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Religious liberty issues dog Supreme Court marriage hearing
Though not getting as much notice, questions of religious liberty if same-sex marriage becomes the law of the land were part of the Supreme Court discussion Tuesday. - photo by Mark A. Kellner
Questions of religious liberty occupied some of the discussion Tuesday as the Supreme Court of the United States heard oral arguments in several same-sex marriage cases. Justices and attorneys traded views on what a decision mandating marriage equality would mean for clerics and religiously affiliated institutions.

In one exchange, Justice Antonin G. Scalia asked attorney Mary L. Bonauto of the Gay & Lesbian Advocates & Defenders about possible outcomes of such a ruling.

"I'm concerned about the wisdom of this court imposing through the Constitution a requirement of action which is unpalatable to many of our citizens for religious reasons," Justice Scalia said, according to an official transcript. "But once it's made a matter of constitutional law is it conceivable that a minister who is authorized by the State to conduct marriage can decline to marry two men if indeed this Court holds that they have a constitutional right to marry?"

Bonauto replied, in part, "I believe it is firm, that under the First Amendment, that a clergyperson cannot be forced to officiate at a marriage that he or she does not want to officiate at."

Justice Scalia responded that such exceptions are often permitted under state laws, "(b)ut if it's a constitutional requirement," he said referring to marriage, "I don't see how you can."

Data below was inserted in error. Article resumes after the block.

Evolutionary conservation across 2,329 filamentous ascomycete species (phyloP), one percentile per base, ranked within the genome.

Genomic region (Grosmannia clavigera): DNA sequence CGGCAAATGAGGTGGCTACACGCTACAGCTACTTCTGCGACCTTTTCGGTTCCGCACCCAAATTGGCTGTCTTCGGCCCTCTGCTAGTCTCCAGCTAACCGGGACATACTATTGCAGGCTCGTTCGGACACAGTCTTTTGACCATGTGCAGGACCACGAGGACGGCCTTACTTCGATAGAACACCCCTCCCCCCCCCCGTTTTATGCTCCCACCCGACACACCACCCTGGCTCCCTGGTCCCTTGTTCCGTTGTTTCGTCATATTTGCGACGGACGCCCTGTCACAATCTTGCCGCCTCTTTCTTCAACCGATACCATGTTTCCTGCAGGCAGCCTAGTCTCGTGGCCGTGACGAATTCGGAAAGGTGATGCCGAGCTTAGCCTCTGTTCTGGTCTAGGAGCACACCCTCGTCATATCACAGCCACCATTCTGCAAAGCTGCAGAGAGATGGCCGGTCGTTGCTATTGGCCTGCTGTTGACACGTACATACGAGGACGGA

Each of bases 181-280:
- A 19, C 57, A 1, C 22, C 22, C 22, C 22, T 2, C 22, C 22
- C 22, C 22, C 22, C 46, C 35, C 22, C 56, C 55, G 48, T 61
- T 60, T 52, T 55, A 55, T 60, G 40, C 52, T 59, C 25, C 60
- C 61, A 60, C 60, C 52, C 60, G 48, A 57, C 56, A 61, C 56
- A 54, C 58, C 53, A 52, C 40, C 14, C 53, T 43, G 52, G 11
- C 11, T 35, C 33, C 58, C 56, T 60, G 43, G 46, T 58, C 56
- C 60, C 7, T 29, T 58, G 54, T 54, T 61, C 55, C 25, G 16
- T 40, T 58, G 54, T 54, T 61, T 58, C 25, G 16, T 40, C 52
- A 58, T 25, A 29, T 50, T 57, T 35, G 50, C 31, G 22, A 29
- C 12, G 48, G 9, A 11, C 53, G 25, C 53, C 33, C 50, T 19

In questioning U.S. Solicitor General Donald B. Verrilli Jr., Chief Justice John Roberts asked whether "a religious school that has married (student) housing (would) be required to (offer) such housing to same-sex couples?"

Verrilli demurred and said individual states would have to resolve that question since "there is no federal law now generally banning discrimination based on sexual orientation."

In turn, that drew a question from Justice Samuel Alito, about a 30-year-old decision against Bob Jones University, a nondenominational Protestant school that claimed a religious right to prohibit interracial relationships.

"In the Bob Jones case, the court held that a college was not entitled to tax exempt status if it opposed interracial marriage or interracial dating," Alito said. "So would the same apply to a university or a college if it opposed same-sex marriage?"

Verrilli responded, "I don't think I can answer that question without knowing more specifics, but it's certainly going to be an issue. I don't deny that."

According to a Washington Post account of religious freedom questions at the hearing, "Justice Stephen Breyer asked whether purely religious reasons to oppose same-sex marriage were sufficient. John Bursch, who argued for state bans against same-sex marriage, replied that he is not arguing on the religious grounds."

Although it is unclear how or even if religious liberty considerations will play in the court's final ruling, one Canadian observer, writing before the oral arguments took place, warned that a marriage mandate might spell trouble for religious institutions.

"I want to warn America to expect severe erosion of First Amendment freedoms if the U.S. Supreme Court mandates same-sex marriage," Dawn Stefanowicz warned in an article at The Public Discourse. "The consequences have played out in Canada for 10 years now, and they are truly Orwellian in nature and scope."

Stefanowicz, who said she was the daughter of "a gay father who died of AIDS," wrote that she had filed a friend-of-the-court brief with the Supreme Court to argue against the redefinition of marriage. She wrote that because of provincial human rights panels that "police" speech, "Most faith communities have become 'politically correct' to avoid fines and loss of charitable status."
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